• Opportunities for further questions: Let students know whether you permit them to ask clarifying questions during your lecture, or whether you will organize scheduled opportunities for such questions later on. You should establish whether students may ask and whether you answer questions after class (because, for example, you need to catch a train or rush to another course, or the room is needed for another class right after yours, etc.).
  • Missed deadlines: State (in writing and spoken) unequivocally whether there is any penalty for assignments handed in past the deadline, and if so, what is the penalty.
  • Absence and attendance: Let students know your class attendance policy (e.g. how many classes can students miss without penalty, do they need a doctor’s certificate if they miss class because of illness etc.). In addition, let students know your course of action in cases when students have  to give a presentation but are absent.
  • Tardiness: In order to prevent tardiness, it often helps to announce that the course will always begin on time (even if you made an exception and began the first session somewhat later, see above); ask students to come to class on time. According to the result of a University of Vienna teacher survey, 25 % of teachers reported experiencing a class disruption because of tardiness. This indicates a widespread problem. One possible way of remedying class disruption because of tardiness might be to emphasize the importance of coming on time during the first session of the course.[7]
  • Leaving early: A related point to the previous one is students leaving class early. One way to deal with this problem may be to ask students to give you notice before class begins in justified cases. Fewer students leave class early without permission, particularly when they have to justify leaving before the end of class.
  • Office hours: Write your office location and office hours on your course syllabus or information sheet (see above). If few students attend your office hours, encourage them during class and tell them that you would be happy to answer their inquiries in your office sessions as well. It is also important to let students know the type of topics and questions permitted during office hours (e.g. questions about the course, further information, feedback on outlines for presentations or term papers, discussing the challenges of working in small groups, etc.).
  • Social rules and culture of discussion: To nurture an open discussion environment, where students feel safe to respectfully and openly express their thoughts, encourage them to let each other speak about their ideas without interruption. In this context, peer feedback becomes an especially valuable activity. We recommend discussing peer feedback in detail later in the semester, just before students engage in this activity. You might hand out to the students the table from the "Peer Review" entry, distinguishing between "descriptive vs. judgement-based feedback".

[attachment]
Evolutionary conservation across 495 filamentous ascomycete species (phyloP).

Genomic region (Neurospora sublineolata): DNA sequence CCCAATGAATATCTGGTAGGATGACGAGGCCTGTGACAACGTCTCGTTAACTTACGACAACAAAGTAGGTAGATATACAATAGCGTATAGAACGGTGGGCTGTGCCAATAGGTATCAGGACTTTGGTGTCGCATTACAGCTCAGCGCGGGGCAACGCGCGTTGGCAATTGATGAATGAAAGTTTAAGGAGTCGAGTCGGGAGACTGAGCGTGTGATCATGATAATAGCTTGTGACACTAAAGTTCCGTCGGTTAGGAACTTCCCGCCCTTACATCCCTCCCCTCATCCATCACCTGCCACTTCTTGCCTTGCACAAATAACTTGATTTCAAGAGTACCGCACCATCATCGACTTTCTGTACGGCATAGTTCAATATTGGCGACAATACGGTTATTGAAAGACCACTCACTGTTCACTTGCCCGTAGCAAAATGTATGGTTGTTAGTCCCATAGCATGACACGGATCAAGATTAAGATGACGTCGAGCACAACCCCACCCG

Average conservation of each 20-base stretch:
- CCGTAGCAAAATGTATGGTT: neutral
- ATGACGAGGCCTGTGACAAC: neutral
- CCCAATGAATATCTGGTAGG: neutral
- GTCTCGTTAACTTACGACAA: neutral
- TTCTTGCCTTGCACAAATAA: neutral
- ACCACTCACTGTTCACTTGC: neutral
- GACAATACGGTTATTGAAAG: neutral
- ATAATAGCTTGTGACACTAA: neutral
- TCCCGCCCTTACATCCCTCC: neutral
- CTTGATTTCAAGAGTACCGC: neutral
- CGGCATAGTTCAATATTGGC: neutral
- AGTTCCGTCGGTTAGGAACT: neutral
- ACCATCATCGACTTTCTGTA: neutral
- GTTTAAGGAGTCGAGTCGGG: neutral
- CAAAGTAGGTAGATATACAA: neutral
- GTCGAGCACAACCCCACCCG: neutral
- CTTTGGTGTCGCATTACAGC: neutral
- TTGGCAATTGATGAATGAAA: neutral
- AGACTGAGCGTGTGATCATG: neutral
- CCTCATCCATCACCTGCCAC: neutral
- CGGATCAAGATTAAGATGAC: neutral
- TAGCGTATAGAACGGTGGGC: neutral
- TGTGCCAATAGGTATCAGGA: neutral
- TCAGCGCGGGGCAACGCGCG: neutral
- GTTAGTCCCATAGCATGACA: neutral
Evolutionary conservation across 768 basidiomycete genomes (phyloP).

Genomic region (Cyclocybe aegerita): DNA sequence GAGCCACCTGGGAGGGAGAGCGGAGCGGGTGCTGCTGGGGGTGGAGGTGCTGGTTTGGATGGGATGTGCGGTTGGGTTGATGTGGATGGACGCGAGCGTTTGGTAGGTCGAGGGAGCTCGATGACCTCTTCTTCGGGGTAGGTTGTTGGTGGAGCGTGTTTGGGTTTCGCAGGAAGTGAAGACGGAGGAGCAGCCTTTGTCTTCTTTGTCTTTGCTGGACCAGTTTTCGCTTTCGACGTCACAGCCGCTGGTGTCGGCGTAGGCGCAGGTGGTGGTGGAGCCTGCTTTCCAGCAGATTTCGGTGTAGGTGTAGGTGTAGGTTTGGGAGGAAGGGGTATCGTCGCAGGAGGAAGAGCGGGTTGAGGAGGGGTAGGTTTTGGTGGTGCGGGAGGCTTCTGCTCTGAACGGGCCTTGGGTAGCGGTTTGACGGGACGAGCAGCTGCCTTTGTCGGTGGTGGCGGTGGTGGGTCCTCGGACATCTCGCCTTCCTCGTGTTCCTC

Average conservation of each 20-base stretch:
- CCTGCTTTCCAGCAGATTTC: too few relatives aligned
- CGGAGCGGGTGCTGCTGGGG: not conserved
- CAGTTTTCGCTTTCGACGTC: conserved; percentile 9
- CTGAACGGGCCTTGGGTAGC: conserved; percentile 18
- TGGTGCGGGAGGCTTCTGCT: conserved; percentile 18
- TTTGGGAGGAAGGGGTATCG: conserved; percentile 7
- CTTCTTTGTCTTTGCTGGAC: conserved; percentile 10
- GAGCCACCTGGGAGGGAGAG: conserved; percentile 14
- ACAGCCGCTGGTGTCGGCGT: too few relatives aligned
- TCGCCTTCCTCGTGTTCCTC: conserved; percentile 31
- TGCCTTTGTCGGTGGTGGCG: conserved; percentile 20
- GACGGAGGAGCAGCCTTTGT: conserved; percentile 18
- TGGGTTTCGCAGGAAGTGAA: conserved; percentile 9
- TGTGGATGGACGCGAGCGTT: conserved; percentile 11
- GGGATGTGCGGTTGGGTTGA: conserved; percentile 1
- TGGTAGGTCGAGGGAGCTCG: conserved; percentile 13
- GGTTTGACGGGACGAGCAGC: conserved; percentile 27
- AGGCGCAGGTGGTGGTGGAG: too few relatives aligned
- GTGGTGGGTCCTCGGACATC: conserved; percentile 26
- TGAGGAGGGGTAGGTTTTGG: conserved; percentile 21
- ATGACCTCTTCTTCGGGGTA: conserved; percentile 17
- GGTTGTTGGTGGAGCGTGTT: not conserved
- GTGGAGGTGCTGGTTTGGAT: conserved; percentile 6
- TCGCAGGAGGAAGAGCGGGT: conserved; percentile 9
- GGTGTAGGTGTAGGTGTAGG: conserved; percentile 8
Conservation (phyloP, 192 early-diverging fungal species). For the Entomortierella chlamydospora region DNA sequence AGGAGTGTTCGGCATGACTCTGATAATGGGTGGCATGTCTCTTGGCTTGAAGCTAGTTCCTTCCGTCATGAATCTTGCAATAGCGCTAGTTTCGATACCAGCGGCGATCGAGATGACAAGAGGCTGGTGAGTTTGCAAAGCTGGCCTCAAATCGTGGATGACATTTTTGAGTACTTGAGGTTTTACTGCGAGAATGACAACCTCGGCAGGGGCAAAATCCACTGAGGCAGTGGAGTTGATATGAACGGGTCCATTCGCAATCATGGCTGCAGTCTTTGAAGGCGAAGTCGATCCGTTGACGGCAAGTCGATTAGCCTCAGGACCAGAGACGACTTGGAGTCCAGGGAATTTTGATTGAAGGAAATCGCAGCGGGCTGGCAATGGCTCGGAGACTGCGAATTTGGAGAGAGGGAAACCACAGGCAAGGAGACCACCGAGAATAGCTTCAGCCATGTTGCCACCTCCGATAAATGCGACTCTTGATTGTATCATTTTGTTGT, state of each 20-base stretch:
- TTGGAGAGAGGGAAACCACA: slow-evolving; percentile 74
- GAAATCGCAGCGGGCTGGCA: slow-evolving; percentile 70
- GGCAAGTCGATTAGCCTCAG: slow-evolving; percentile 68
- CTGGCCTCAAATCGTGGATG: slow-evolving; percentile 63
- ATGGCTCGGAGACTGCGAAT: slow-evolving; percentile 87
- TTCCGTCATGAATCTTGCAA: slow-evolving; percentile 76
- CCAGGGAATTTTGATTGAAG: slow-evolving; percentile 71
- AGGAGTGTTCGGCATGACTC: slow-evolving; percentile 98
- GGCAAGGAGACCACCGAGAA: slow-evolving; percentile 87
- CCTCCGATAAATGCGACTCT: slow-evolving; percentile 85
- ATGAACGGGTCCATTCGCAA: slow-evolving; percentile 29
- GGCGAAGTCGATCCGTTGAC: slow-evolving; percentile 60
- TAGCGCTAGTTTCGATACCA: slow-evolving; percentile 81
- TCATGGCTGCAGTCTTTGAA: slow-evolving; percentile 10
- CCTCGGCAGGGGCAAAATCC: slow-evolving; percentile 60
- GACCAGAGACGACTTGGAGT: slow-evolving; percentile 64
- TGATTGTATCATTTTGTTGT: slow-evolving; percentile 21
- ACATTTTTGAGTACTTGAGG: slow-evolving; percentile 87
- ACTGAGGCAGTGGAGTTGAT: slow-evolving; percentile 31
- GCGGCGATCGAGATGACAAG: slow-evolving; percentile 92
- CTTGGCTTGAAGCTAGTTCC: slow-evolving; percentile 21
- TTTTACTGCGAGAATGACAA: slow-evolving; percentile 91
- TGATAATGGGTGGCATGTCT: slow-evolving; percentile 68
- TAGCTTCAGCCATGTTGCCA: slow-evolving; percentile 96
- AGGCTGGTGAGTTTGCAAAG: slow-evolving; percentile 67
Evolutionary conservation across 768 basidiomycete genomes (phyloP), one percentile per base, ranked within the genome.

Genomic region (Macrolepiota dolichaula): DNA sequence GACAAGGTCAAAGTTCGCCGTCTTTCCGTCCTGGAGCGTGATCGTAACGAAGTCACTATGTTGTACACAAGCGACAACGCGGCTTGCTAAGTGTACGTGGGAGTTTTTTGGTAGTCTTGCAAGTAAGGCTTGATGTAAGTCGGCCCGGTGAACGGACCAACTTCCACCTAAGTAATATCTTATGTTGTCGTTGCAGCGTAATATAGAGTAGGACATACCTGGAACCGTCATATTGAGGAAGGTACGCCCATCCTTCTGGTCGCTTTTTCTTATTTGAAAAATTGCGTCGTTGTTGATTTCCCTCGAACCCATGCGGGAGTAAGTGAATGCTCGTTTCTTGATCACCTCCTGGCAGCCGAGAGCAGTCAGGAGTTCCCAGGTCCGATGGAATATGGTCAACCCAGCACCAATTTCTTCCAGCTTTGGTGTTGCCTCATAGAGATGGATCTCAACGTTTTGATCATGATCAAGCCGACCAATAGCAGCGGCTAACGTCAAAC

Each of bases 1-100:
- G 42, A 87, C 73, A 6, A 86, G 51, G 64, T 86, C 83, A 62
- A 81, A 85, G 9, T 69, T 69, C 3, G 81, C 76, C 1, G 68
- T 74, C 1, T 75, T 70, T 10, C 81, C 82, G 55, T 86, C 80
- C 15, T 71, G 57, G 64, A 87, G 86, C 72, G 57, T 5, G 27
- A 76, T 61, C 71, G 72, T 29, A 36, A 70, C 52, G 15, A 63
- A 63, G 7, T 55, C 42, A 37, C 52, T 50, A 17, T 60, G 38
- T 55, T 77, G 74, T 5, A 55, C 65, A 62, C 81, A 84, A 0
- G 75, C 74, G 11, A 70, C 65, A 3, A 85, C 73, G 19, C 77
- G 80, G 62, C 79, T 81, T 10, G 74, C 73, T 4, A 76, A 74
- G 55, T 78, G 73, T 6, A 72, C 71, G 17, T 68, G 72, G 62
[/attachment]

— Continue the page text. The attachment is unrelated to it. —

• Breaks: Let students know early on how the class time period will be organized, whether there will be breaks (especially in the case of block seminars), and if so, when.
  • Costs: Let students know whether they will have to bear additional costs to purchase extra materials, or to print necessary reading documents.

6. Approaching a Topic

Possible approaches:

  • Chronological overview of topics (in the form of semester schedules)
  • Overview of topics with a focus on contextual connections (e.g. in the form of mind maps)
  • Immersion in the most important concepts (or an important concept)
  • Indirect or slow introduction to topics: Some teachers compare a first class meeting to a threshold. They approach topics indirectly, slowly helping students achieve a deeper understanding of the concepts. Using this method, teachers can help students refrain from drawing hasty conclusions about the course material.
  • Stimulating students’ interest (e.g. by raising questions that should be addressed; using examples from life or teaching experiences to make relevant points)
  • Creative methods to explore and come up with ideas (e.g. brainstorming, free writing, etc.)


[1] Witt, Susanne. "Anfangssituationen". In: DIE space Wissensbaustein. Bertelsmann Stiftung: November 2015 [last accessed on 01.03.2018].

[2] Kotthoff, Helga. „Aspekte der Höflichkeit im Vergleich der Kulturen“. In: Muttersprache 4 (2003), 289-307.

[3] see Witt. „Anfangssituationen“. [1]

[4] Brauer, Markus. An der Hochschule lehren. Praktische Ratschläge, Tricks und Lehrmethoden. Berlin: Springer, 2014, 43-48.

[5] Brauer. An der Hochschule lehren. [4]

[6] Svinicki, Marilla, und Wilbert J. McKeachie. McKeachie’s Teaching Tips. Strategies, Research, and Theory for College and University Teachers. Fourteenth Edition, Belmont, CA: Wadsworth, 2012, 24.

[7] Besondere Einheit für Qualitätssicherung der Universität Wien. Auswertung des Fragebogens für LV-LeiterInnen, 27. Mai 2015.